Updated November 27, 2010 at midnight
U.S. Ski Team staff report
Billy Demong moved up 13 places in the cross-country ski portion of Friday’s first World Cup competition of the season for the U.S. Nordic Combined Ski Team. But it was perhaps the only bright spot of the day for the Americans competing in Kuusamo, Finland.
Demong’s cross-county efforts propelled him from 45th place after the jumping event to 32nd overall. Fellow Olympian Jason Lamy-Chappuis, of France, dominated the day, leading the jump and taking the win.
It was a day of some massive jumps. Lamy-Chappuis led with a jump of 137 meters, taking the lead on style points. Austria’s Eric Frenzel went an astounding 148.5 meters. Demong was well off the mark at 105 meters.
In the quick turnaround 10K cross-country ski, Lamy-Chappuis started two seconds ahead of Frenzel. The two battled the entire distance, with Lamy-Chappuis holding on for a 6.6-second victory. Austria’s Mario Stecher took third while teammate Felix Gottwald moved all the way from 21st to fourth.
Steamboat’s Bryan Fletcher led the U.S. in jumping, finishing 35th. Demong carried a whopping four-minute, seven-second deficit into the cross-country ski and could do little but find solace in picking off skier after skier to move up 13 spots.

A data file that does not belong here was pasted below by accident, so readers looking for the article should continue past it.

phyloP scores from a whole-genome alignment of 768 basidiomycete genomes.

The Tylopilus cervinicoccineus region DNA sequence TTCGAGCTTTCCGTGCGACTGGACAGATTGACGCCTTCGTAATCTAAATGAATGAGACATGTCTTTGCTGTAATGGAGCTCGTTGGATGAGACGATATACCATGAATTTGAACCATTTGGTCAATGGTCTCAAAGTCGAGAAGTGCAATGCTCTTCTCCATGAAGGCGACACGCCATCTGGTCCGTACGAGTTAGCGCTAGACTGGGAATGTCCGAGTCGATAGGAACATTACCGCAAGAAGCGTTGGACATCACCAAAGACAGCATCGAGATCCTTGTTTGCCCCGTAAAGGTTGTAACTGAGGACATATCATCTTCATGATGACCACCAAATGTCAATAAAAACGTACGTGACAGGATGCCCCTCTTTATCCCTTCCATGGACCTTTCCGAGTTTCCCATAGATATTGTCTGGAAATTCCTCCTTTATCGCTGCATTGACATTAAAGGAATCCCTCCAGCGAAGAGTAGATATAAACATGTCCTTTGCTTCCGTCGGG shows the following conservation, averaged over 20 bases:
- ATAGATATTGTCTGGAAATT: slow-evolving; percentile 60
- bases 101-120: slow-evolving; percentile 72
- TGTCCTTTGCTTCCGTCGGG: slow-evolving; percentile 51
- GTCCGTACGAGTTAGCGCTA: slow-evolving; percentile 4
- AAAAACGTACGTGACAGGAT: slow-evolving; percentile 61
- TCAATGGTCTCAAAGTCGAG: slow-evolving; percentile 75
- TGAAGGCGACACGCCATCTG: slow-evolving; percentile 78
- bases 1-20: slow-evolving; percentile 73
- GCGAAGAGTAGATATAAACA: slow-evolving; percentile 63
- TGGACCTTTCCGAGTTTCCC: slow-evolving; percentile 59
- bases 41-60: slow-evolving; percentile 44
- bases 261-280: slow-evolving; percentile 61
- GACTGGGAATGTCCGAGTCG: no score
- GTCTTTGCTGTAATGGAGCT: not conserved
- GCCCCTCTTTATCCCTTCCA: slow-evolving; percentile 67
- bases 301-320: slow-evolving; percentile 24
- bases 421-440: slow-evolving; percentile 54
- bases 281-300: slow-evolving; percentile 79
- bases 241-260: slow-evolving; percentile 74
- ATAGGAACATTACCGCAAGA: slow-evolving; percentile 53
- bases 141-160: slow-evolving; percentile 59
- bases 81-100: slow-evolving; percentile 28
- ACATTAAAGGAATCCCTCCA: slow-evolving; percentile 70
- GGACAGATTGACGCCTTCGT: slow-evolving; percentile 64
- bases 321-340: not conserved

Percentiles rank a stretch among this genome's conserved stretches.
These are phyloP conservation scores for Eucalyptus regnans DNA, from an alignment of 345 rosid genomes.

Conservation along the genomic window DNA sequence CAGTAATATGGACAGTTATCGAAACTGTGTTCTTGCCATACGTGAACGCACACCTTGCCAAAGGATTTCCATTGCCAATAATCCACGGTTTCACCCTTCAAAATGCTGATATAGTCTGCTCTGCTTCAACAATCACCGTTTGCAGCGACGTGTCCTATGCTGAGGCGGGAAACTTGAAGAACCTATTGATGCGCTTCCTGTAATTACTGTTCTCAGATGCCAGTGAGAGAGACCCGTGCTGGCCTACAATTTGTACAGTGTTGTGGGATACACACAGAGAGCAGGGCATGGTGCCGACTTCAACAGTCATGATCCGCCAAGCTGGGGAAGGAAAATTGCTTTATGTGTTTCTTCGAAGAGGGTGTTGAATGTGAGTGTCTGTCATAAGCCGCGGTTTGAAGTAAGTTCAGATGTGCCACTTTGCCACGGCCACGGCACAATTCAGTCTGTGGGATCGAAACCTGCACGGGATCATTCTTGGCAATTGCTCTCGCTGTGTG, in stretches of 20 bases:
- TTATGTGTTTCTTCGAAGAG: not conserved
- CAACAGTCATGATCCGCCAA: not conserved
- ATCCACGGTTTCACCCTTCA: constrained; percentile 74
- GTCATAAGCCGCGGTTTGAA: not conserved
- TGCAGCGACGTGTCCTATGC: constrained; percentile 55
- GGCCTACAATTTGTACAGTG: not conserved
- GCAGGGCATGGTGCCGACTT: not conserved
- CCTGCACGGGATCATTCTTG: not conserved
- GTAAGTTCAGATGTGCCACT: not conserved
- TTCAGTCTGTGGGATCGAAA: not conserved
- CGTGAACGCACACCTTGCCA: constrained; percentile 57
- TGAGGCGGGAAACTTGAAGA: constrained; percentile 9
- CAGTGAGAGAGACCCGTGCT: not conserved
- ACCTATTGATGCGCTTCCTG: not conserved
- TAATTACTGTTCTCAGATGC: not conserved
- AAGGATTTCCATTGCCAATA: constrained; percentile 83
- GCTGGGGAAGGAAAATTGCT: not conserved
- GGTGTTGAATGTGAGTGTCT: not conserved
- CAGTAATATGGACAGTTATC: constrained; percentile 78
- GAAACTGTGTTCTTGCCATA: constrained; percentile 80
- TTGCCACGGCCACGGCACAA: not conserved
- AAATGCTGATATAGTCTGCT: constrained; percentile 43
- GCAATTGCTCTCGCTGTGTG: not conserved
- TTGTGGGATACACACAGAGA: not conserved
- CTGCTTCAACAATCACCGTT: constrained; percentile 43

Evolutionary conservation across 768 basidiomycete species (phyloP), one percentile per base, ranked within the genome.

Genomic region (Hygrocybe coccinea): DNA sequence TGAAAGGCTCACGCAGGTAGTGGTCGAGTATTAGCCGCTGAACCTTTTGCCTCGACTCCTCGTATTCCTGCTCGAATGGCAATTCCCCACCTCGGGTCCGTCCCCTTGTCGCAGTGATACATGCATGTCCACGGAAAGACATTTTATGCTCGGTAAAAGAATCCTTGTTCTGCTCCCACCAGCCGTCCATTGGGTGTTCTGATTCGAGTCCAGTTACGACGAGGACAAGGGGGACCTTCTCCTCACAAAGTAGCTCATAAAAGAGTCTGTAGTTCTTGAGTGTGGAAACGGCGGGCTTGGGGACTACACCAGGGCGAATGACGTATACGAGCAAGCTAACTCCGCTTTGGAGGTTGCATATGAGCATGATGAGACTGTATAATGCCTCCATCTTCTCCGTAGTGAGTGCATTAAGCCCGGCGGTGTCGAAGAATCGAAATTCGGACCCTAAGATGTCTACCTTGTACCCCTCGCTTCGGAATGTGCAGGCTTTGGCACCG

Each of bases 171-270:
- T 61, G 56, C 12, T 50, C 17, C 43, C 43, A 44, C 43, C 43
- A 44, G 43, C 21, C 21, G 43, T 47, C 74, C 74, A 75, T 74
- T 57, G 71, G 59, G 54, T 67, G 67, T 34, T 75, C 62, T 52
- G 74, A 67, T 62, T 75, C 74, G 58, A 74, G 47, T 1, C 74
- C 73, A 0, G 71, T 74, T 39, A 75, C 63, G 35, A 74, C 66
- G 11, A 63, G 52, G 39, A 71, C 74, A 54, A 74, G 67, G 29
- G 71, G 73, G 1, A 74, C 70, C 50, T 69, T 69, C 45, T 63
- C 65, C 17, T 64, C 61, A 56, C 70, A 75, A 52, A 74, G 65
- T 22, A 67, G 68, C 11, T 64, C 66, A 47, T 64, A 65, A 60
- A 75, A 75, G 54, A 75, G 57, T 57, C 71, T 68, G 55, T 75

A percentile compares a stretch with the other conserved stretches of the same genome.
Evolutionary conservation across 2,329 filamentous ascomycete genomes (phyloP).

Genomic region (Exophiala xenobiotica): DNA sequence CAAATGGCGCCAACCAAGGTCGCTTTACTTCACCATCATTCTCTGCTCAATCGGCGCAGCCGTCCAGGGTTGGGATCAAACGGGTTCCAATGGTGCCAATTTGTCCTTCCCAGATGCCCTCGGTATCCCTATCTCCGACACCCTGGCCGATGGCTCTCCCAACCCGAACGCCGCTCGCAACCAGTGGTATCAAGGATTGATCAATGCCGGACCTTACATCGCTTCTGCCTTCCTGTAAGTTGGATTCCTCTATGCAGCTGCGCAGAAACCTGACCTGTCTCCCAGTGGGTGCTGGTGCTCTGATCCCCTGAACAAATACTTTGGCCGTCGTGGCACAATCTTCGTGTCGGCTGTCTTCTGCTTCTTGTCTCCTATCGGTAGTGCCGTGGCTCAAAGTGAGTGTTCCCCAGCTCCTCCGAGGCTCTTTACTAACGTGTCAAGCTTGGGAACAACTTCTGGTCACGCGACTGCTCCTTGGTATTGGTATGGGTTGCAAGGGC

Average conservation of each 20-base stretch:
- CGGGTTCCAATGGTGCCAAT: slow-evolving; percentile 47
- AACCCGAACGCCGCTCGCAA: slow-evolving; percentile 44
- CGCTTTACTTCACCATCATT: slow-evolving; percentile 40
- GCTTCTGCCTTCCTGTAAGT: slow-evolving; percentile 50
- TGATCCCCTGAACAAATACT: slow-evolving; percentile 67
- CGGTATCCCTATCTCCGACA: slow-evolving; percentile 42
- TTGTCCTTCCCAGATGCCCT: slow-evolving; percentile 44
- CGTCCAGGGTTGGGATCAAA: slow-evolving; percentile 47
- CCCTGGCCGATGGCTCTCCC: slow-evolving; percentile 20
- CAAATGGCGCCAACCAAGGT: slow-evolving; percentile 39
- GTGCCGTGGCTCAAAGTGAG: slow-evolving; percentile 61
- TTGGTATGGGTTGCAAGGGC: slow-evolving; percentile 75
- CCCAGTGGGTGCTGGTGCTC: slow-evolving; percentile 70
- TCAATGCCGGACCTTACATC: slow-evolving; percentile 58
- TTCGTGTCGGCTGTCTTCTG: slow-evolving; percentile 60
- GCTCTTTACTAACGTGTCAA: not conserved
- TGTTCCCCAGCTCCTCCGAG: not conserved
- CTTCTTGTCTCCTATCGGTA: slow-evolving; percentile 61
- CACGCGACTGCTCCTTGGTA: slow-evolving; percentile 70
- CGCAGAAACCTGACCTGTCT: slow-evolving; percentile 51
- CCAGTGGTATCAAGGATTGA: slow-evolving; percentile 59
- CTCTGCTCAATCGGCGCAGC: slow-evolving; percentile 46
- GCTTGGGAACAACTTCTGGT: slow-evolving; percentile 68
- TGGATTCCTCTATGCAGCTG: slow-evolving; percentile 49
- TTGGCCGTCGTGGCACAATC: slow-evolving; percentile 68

Finland’s Hannu Manninen was even further back in 48th, but caught Demong with the second fastest cross-country time. Demong was 12th fastest.
Steamboat’s Taylor Fletcher finished the event 35th overall, and his brother Bryan was 37th.
“It is hard not to be upset, but in reality, we are here with a new group of guys competing full time on the World Cup,” U.S. head coach Dave Jarrett said. “It is going to take some time to build them up to 2014. The new group is ahead of Billy (Demong) and Johnny (Spillane)’s curve for their age and need to be mixing it up on the World Cup more often. If they (Bryan and Taylor Fletcher) can consistently be in the points, working their way up, we will be satisfied.”
Action continues today in the Finnish resort at the gateway to Lapland just south of the Arctic Circle.